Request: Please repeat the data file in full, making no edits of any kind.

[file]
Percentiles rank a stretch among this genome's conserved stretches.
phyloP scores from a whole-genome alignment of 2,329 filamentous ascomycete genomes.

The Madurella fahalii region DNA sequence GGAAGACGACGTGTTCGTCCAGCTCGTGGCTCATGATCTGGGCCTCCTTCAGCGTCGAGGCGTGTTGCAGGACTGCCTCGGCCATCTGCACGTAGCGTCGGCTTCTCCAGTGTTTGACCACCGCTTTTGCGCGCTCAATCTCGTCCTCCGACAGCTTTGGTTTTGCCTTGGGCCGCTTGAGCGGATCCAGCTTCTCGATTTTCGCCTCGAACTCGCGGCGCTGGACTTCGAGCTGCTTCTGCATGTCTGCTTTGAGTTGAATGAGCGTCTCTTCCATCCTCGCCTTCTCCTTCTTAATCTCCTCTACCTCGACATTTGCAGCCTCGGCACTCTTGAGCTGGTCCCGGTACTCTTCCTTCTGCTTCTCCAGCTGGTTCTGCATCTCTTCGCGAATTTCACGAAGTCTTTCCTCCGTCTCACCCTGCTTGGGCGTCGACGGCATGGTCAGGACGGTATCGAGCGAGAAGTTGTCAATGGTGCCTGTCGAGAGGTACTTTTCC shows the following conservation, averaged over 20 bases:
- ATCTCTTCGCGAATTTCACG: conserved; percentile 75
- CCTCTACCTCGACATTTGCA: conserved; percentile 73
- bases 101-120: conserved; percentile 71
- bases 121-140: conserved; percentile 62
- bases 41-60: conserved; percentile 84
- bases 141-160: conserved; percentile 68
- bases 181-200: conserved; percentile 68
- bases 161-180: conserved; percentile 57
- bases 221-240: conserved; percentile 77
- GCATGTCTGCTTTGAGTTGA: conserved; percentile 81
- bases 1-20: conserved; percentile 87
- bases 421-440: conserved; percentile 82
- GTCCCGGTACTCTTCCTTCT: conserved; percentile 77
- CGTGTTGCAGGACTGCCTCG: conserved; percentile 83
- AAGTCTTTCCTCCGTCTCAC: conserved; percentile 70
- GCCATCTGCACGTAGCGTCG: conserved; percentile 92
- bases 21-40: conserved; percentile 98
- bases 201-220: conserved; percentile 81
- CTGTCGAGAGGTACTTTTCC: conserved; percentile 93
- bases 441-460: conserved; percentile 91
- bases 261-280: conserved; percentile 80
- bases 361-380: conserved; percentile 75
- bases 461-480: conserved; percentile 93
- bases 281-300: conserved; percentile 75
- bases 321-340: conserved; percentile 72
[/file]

Percentiles rank a stretch among this genome's conserved stretches.
phyloP scores from a whole-genome alignment of 2,329 filamentous ascomycete genomes.

The Madurella fahalii region DNA sequence GGAAGACGACGTGTTCGTCCAGCTCGTGGCTCATGATCTGGGCCTCCTTCAGCGTCGAGGCGTGTTGCAGGACTGCCTCGGCCATCTGCACGTAGCGTCGGCTTCTCCAGTGTTTGACCACCGCTTTTGCGCGCTCAATCTCGTCCTCCGACAGCTTTGGTTTTGCCTTGGGCCGCTTGAGCGGATCCAGCTTCTCGATTTTCGCCTCGAACTCGCGGCGCTGGACTTCGAGCTGCTTCTGCATGTCTGCTTTGAGTTGAATGAGCGTCTCTTCCATCCTCGCCTTCTCCTTCTTAATCTCCTCTACCTCGACATTTGCAGCCTCGGCACTCTTGAGCTGGTCCCGGTACTCTTCCTTCTGCTTCTCCAGCTGGTTCTGCATCTCTTCGCGAATTTCACGAAGTCTTTCCTCCGTCTCACCCTGCTTGGGCGTCGACGGCATGGTCAGGACGGTATCGAGCGAGAAGTTGTCAATGGTGCCTGTCGAGAGGTACTTTTCC shows the following conservation, averaged over 20 bases:
- ATCTCTTCGCGAATTTCACG: conserved; percentile 75
- CCTCTACCTCGACATTTGCA: conserved; percentile 73
- bases 101-120: conserved; percentile 71
- bases 121-140: conserved; percentile 62
- bases 41-60: conserved; percentile 84
- bases 141-160: conserved; percentile 68
- bases 181-200: conserved; percentile 68
- bases 161-180: conserved; percentile 57
- bases 221-240: conserved; percentile 77
- GCATGTCTGCTTTGAGTTGA: conserved; percentile 81
- bases 1-20: conserved; percentile 87
- bases 421-440: conserved; percentile 82
- GTCCCGGTACTCTTCCTTCT: conserved; percentile 77
- CGTGTTGCAGGACTGCCTCG: conserved; percentile 83
- AAGTCTTTCCTCCGTCTCAC: conserved; percentile 70
- GCCATCTGCACGTAGCGTCG: conserved; percentile 92
- bases 21-40: conserved; percentile 98
- bases 201-220: conserved; percentile 81
- CTGTCGAGAGGTACTTTTCC: conserved; percentile 93
- bases 441-460: conserved; percentile 91
- bases 261-280: conserved; percentile 80
- bases 361-380: conserved; percentile 75
- bases 461-480: conserved; percentile 93
- bases 281-300: conserved; percentile 75
- bases 321-340: conserved; percentile 72